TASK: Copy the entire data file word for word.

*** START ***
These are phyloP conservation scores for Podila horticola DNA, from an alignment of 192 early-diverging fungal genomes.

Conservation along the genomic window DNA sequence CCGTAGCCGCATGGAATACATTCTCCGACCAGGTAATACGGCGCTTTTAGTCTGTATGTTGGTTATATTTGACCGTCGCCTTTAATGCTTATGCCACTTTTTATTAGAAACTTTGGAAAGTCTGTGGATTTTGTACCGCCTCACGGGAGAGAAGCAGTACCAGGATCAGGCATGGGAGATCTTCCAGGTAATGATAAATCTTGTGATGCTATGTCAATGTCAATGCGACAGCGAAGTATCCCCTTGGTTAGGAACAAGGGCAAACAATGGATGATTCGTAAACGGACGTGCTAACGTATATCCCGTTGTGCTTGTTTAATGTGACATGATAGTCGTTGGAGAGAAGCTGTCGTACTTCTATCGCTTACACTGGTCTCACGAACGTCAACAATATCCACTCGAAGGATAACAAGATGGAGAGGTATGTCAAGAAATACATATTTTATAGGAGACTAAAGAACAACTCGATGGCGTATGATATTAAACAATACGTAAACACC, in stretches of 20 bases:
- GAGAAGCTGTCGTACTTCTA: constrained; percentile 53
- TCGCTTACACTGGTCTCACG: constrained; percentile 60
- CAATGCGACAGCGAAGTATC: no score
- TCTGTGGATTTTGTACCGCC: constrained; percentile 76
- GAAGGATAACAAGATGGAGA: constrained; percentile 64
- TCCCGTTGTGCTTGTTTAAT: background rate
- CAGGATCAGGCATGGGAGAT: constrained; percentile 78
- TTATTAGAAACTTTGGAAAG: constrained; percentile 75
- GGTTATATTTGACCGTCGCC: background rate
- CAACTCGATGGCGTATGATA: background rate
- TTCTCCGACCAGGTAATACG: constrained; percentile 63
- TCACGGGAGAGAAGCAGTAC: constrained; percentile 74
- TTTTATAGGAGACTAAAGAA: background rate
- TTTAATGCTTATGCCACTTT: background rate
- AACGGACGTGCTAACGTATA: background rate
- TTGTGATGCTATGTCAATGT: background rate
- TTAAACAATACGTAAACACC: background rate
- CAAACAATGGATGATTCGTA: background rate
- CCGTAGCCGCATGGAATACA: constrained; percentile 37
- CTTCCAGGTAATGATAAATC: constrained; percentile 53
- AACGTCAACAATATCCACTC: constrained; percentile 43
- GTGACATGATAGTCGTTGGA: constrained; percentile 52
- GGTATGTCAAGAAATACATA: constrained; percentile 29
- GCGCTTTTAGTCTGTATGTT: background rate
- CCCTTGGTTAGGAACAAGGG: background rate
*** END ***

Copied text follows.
These are phyloP conservation scores for Podila horticola DNA, from an alignment of 192 early-diverging fungal genomes.

Conservation along the genomic window DNA sequence CCGTAGCCGCATGGAATACATTCTCCGACCAGGTAATACGGCGCTTTTAGTCTGTATGTTGGTTATATTTGACCGTCGCCTTTAATGCTTATGCCACTTTTTATTAGAAACTTTGGAAAGTCTGTGGATTTTGTACCGCCTCACGGGAGAGAAGCAGTACCAGGATCAGGCATGGGAGATCTTCCAGGTAATGATAAATCTTGTGATGCTATGTCAATGTCAATGCGACAGCGAAGTATCCCCTTGGTTAGGAACAAGGGCAAACAATGGATGATTCGTAAACGGACGTGCTAACGTATATCCCGTTGTGCTTGTTTAATGTGACATGATAGTCGTTGGAGAGAAGCTGTCGTACTTCTATCGCTTACACTGGTCTCACGAACGTCAACAATATCCACTCGAAGGATAACAAGATGGAGAGGTATGTCAAGAAATACATATTTTATAGGAGACTAAAGAACAACTCGATGGCGTATGATATTAAACAATACGTAAACACC, in stretches of 20 bases:
- GAGAAGCTGTCGTACTTCTA: constrained; percentile 53
- TCGCTTACACTGGTCTCACG: constrained; percentile 60
- CAATGCGACAGCGAAGTATC: no score
- TCTGTGGATTTTGTACCGCC: constrained; percentile 76
- GAAGGATAACAAGATGGAGA: constrained; percentile 64
- TCCCGTTGTGCTTGTTTAAT: background rate
- CAGGATCAGGCATGGGAGAT: constrained; percentile 78
- TTATTAGAAACTTTGGAAAG: constrained; percentile 75
- GGTTATATTTGACCGTCGCC: background rate
- CAACTCGATGGCGTATGATA: background rate
- TTCTCCGACCAGGTAATACG: constrained; percentile 63
- TCACGGGAGAGAAGCAGTAC: constrained; percentile 74
- TTTTATAGGAGACTAAAGAA: background rate
- TTTAATGCTTATGCCACTTT: background rate
- AACGGACGTGCTAACGTATA: background rate
- TTGTGATGCTATGTCAATGT: background rate
- TTAAACAATACGTAAACACC: background rate
- CAAACAATGGATGATTCGTA: background rate
- CCGTAGCCGCATGGAATACA: constrained; percentile 37
- CTTCCAGGTAATGATAAATC: constrained; percentile 53
- AACGTCAACAATATCCACTC: constrained; percentile 43
- GTGACATGATAGTCGTTGGA: constrained; percentile 52
- GGTATGTCAAGAAATACATA: constrained; percentile 29
- GCGCTTTTAGTCTGTATGTT: background rate
- CCCTTGGTTAGGAACAAGGG: background rate